After defeating Barbara, Diana heads to the TV station and confronts Max. Using her Lasso of Truth, she speaks to the rest of the world through Max and convinces everyone to renounce their wishes. Max is shown visions of his childhood (an unhappy one — is there any other in the movies) and his son. Realising the terrible toll his wishes are placing on not just the world but his own son too, Max renounces them before rushing to his child for another heartfelt reunion.
The final third of Wonder Woman 1984 is a glorious old-school approach to comic book movies. It (thankfully) avoids the CGI-drenched mashups of other genre pieces in favour of a heartfelt, low-key morality tale that harkens back to the mythological tales of caution that many comic books paid homage to in the first place.
How Wonder Woman 1984 fits into the DCEU
Wonder Woman 1984 is the eleventh (by my dodgy mathematical reckoning) film in the DCEU, but is interesting in how it fits into the greater DC timeline as it is set before the events of many of the films in the series.
The film takes place years before the events of Batman v Superman: Dawn of Justice (our first sighting of Diana Prince), The Justice League, and is only a few short years after the destruction of Krypton and the arrival of Superman on Earth as a baby. Hell, Wonder Woman is the original DC superhero having already saved the world over and over by the time Superman’s balls dropped and Batman started to terrorise the criminal element of Gotham.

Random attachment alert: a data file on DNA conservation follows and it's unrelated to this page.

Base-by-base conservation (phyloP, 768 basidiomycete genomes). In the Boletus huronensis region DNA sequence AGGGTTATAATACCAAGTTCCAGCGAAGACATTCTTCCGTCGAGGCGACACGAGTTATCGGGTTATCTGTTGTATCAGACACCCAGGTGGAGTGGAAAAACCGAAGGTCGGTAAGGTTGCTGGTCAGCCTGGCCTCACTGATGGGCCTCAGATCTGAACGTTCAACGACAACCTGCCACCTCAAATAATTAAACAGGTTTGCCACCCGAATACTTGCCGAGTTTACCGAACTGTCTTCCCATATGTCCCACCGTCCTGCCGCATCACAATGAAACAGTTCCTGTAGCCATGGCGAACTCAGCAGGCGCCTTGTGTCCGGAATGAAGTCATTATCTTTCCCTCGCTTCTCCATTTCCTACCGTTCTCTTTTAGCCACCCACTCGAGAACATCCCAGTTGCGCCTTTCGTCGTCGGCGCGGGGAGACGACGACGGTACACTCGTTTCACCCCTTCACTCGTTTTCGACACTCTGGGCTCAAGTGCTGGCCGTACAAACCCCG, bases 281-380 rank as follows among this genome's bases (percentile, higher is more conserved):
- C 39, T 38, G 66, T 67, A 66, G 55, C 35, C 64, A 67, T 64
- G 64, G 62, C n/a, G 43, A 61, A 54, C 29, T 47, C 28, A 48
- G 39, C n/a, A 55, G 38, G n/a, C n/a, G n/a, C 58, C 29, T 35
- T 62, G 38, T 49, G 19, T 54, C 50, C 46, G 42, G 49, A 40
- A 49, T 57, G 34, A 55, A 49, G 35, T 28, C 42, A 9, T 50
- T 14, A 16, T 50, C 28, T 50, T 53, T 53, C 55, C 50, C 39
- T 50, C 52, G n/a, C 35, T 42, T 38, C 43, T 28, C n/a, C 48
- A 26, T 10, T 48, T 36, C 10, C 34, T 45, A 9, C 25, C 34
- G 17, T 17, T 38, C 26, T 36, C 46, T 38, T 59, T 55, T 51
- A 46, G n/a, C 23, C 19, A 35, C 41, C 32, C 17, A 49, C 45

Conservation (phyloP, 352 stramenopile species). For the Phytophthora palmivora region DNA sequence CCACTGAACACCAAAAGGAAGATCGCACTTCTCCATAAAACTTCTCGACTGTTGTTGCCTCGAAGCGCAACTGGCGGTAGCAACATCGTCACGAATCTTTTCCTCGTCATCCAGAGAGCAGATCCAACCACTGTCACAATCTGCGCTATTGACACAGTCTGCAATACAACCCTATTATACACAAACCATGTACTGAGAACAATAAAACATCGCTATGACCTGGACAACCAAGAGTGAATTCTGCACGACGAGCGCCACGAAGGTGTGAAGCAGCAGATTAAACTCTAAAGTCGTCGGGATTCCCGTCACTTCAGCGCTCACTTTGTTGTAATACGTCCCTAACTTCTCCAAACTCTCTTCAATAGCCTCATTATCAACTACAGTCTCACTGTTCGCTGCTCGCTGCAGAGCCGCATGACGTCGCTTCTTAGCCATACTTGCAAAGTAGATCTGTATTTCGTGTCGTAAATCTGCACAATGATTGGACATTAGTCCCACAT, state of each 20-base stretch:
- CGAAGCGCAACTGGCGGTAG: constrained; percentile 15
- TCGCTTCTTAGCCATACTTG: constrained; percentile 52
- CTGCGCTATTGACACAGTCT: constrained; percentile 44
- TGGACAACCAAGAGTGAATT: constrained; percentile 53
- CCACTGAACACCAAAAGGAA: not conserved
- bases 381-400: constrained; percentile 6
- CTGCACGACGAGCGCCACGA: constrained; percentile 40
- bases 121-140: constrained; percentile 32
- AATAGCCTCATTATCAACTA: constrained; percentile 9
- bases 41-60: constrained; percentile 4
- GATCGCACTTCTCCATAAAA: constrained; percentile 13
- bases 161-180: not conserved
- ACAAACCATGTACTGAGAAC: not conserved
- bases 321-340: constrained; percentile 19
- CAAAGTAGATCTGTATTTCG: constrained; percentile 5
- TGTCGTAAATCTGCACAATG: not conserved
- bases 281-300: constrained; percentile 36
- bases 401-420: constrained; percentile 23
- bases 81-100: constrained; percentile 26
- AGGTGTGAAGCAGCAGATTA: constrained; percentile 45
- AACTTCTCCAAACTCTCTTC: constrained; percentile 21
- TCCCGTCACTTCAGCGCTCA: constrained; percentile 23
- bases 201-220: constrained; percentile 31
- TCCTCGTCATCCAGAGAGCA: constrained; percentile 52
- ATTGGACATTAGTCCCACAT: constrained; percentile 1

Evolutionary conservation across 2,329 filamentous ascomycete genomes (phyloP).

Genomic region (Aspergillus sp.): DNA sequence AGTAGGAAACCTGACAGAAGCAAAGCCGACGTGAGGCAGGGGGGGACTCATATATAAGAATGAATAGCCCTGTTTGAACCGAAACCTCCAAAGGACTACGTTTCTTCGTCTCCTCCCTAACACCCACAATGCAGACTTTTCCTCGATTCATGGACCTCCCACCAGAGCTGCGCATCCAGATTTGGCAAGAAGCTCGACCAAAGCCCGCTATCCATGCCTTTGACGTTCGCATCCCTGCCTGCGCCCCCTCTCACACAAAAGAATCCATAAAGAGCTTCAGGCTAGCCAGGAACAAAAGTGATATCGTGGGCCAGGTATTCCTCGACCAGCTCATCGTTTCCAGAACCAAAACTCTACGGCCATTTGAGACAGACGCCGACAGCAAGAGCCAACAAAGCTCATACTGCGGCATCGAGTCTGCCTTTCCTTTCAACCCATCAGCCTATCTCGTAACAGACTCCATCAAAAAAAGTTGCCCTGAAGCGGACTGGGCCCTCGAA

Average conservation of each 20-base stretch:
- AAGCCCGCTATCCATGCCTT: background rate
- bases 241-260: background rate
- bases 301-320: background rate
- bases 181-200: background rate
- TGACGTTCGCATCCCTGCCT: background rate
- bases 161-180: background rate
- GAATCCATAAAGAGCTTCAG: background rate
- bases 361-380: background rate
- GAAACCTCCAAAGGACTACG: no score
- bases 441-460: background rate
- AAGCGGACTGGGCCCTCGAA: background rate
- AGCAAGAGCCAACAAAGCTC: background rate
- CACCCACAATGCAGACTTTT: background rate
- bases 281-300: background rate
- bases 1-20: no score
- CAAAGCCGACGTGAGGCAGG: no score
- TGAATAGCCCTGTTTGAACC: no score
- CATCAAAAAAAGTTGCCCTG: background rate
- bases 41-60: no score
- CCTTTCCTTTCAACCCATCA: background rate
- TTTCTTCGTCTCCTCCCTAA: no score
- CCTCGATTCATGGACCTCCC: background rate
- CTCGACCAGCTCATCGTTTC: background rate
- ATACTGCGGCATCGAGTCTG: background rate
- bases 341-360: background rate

In terms of the events in Wonder Woman 1984, the film tells a self-contained story (similar to the first film) that has little bearing on the overarching DCEU storyline other than to explain a little about Diana’s motivations. The key link between WW84 Diana and the character’s first appearance in Batman v Superman is her insistence that she doesn’t want to be noticed (despite running around and saving the world). This intention is mentioned again in BvS when she talks about stepping out of the shadows to save the world. In a way, Wonder Woman 1984’s only purpose in the DCEU is to explain a little about why she’d hidden away in the intervening years.
Wonder Woman 1984 Easter Eggs
The fact that Wonder Woman 1984 is a self-contained movie doesn’t stop it from hiding a smorgasbord of Easter eggs linking it to other DC movies and the comic books. Here are a few of our favourites:
Themiscyra and the Amazon Trials
This opening gambit of the film takes us back to Themyscira, Wonder Woman’s homeland, where Diana is competing in a triathlon-like trials event. This event is incredibly similar to the Amazon Trials depicted in the comic books to decide who would go with Steve Trevor to the human lands and save the world. By splicing this scene into the beginning of WW84, the film links with both the original film and the comic book source.